In Exodus, Moses deals with people moving from a polytheistic religion to a monotheistic religion, and finds that they are horribly whiny, just like us.
22 Then Moses had Israel leave the Reed Sea[a] and go out into the Shur desert. They traveled for three days in the desert and found no water.23 When they came to Marah, they couldn’t drink Marah’s water because it was bitter. That’s why it was called Marah.[b] 24 The people complained against Moses, “What will we drink?” 25 Moses cried out to the Lord, and the Lord pointed out a tree to him. He threw it into the water, and the water became sweet.
The Lord made a regulation and a ruling there, and there he tested them. 26 The Lord said, “If you are careful to obey the Lord your God, do what God thinks is right, pay attention to his commandments, and keep all of his regulations, then I won’t bring on you any of the diseases that I brought on the Egyptians. I am the Lord who heals you.”
27 Then they came to Elim, where there were twelve springs of water and seventy palm trees. They camped there by the water.
In this passage, Moses and the Iraelites see God’s ability to control water for the second time since leaving Egypt (the first being the parting of the Red Sea). As they continue forward, following God’s pillar of fire by day and smoke by night (Exodus 13: 21), they seem to begin to see that this single god has control over many elements. Maybe they heard stories from the past, but it is likely that the Egyptian religion infiltrated their minds as they were deep in the culture surrounding them. Their first “grumbling” comes into place in Exodus 16:2-3. They begin to complain about their food. Much like us, they have gotten used to comfort, and want it back instead of their freedom and following the true God. Maybe God was still trying to change their perspective to a desert perspective of searching only after one thing. It is interesting that water is the first element they see God use once they leave Egypt, not that I suggest making that a major part of your theology, but it is interesting.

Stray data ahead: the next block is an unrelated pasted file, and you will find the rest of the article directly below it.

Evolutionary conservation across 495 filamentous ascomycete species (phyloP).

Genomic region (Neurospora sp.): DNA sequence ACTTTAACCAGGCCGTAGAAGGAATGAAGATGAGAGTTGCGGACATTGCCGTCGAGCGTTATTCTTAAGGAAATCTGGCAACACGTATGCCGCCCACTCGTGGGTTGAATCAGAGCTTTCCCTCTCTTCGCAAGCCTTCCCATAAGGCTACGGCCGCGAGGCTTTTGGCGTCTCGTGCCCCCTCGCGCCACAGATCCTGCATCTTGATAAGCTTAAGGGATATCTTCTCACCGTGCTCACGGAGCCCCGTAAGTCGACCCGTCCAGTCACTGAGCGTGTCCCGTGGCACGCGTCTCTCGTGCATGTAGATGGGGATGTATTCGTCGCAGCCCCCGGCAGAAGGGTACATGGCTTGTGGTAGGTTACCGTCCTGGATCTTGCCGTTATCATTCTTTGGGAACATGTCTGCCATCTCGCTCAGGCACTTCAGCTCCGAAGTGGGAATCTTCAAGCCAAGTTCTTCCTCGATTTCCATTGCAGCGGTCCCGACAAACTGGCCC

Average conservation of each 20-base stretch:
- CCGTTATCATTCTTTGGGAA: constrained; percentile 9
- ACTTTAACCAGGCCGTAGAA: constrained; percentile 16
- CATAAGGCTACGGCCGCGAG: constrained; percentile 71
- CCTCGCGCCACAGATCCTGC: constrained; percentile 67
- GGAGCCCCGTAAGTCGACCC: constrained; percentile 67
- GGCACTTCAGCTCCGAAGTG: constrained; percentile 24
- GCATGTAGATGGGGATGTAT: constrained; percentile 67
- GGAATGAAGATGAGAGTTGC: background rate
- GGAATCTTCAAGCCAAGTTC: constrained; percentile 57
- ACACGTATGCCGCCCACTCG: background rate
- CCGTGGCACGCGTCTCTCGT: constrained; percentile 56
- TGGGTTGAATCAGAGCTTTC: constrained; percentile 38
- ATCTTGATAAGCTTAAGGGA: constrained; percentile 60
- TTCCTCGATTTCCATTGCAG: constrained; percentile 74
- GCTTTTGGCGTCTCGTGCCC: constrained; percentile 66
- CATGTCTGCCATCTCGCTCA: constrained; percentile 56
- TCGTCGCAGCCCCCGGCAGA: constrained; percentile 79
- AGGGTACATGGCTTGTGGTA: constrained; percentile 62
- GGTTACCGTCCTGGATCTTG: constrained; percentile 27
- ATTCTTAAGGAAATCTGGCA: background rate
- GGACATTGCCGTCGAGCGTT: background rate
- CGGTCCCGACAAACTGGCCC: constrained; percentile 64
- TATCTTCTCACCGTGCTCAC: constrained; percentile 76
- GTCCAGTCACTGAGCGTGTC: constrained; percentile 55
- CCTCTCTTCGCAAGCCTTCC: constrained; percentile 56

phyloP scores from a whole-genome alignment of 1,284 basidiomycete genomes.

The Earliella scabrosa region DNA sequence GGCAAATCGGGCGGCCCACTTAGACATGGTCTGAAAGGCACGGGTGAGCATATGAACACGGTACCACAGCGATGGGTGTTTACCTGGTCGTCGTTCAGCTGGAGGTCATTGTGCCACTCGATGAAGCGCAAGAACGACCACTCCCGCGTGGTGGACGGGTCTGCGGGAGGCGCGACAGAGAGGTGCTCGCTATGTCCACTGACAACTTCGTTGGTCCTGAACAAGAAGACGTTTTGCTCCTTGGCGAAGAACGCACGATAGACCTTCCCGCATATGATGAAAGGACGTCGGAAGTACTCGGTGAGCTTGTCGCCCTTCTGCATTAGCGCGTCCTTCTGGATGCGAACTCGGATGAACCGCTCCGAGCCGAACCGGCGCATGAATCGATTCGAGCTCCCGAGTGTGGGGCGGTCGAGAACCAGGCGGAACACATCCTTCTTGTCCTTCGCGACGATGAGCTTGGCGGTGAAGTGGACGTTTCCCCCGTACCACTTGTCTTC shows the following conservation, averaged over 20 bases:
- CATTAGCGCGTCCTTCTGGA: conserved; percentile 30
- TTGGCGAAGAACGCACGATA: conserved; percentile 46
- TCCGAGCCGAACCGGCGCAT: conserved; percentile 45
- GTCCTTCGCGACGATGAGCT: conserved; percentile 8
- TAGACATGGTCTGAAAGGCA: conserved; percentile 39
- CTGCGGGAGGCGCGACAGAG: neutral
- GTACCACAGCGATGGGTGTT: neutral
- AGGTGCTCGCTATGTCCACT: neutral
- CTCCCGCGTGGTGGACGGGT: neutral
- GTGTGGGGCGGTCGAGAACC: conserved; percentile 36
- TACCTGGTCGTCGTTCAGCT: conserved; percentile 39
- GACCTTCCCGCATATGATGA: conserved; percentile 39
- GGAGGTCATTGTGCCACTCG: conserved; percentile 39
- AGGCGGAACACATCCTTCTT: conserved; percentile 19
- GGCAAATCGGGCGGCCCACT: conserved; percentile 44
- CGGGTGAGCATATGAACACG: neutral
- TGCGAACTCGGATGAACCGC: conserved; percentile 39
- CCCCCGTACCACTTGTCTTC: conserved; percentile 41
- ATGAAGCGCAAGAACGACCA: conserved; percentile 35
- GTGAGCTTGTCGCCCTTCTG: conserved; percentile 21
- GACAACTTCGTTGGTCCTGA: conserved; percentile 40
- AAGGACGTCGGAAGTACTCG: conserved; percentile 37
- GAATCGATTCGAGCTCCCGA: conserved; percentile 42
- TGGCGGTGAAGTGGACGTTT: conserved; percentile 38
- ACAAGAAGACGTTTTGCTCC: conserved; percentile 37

If you read Exodus, you will continue to see a pattern of the Israelites complaining, Moses talking to God, both God and Moses getting frustrated with them, and God showing them over and over again that He can truly be trusted with every concern the people might have. While it can be dry reading after the first couple “grumbles,” there is much revealed about our human character once we are exposed to lush environments, even if we are enslaved by it. We are more whiny than others in a desert climate, and Moses and God both see the true heart behind us whiny people is the rationale that God cannot be in control of everything.
When we begin to feel like God has brought us to the desert, we need to recognize God’s desire to be our only priority, and to allow Him to take care of all the other details. This is why Christ calls us to “Instead, desire first and foremost God’s kingdom and God’s righteousness, and all these things will be given to you as well” (Matthew 6:33). In this passage, it is clear that “these things” are not superfluous desires, but things we need to survive. Do we tend to separate them because we live in a lush environment that seems to need harmony instead of the true deceit that lurks all around us? We are deceived if we believe that harmony will fix the horrible acts committed in our culture. The only cure is searching fully for the living water found in Christ, so then He might show us He is lord over all our needs and desires.